A new study found no evidence that wild tigers still exist in Laos, and instead researchers have found a number of deadly traps designed to capture and kill animals. The study was published in the journal Global Ecology and Conservation. The report’s lead author, zoologist Akchousanh Rasphone, says traps are easy to make, and one can create hundreds or thousands of traps.
Tiger skin and its other organs are valuable trading objects. The last estimate of the number of tigers in Laos was in 2016, when it was estimated that only two wild tigers were in the country, and that they had been seen by cameras, and that they were likely killed by traps.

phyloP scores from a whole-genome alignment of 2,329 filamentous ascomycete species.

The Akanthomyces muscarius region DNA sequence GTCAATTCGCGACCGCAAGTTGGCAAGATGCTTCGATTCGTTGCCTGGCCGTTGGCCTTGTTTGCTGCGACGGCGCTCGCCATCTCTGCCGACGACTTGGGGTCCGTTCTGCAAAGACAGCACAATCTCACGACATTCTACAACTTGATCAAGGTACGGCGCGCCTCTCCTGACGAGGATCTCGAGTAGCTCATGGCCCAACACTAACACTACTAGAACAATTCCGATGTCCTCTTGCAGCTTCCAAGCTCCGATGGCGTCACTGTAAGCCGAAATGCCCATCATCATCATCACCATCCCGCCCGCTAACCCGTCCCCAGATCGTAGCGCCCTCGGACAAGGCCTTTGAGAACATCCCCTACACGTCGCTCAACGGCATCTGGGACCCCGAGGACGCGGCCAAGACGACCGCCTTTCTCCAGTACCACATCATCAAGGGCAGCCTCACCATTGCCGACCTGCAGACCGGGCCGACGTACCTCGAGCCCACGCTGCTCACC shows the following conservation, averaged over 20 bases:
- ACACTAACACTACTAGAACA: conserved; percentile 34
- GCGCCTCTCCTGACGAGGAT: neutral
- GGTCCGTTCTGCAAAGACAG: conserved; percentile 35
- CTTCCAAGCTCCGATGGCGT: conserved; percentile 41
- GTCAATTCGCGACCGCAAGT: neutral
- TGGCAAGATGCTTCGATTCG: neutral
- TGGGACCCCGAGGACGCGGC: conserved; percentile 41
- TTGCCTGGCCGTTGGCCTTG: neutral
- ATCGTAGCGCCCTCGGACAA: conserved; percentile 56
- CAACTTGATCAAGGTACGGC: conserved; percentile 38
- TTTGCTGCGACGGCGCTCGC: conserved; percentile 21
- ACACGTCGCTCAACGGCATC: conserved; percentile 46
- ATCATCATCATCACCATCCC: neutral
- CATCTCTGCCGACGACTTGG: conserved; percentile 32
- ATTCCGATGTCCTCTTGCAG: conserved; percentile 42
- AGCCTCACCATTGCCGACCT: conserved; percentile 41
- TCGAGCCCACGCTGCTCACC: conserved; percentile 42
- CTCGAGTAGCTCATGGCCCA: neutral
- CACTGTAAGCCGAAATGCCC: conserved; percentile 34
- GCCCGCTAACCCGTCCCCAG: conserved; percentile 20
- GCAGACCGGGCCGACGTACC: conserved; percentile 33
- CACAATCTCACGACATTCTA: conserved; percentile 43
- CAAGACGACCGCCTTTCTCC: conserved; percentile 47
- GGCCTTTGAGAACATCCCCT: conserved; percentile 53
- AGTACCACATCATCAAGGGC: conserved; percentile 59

Indo-Chinese tigers are currently in large numbers in Thailand, with the most recent estimated 189 wild tigers, compared with seven in China and less than five in Vietnam, and there is no reliable estimate in Myanmar.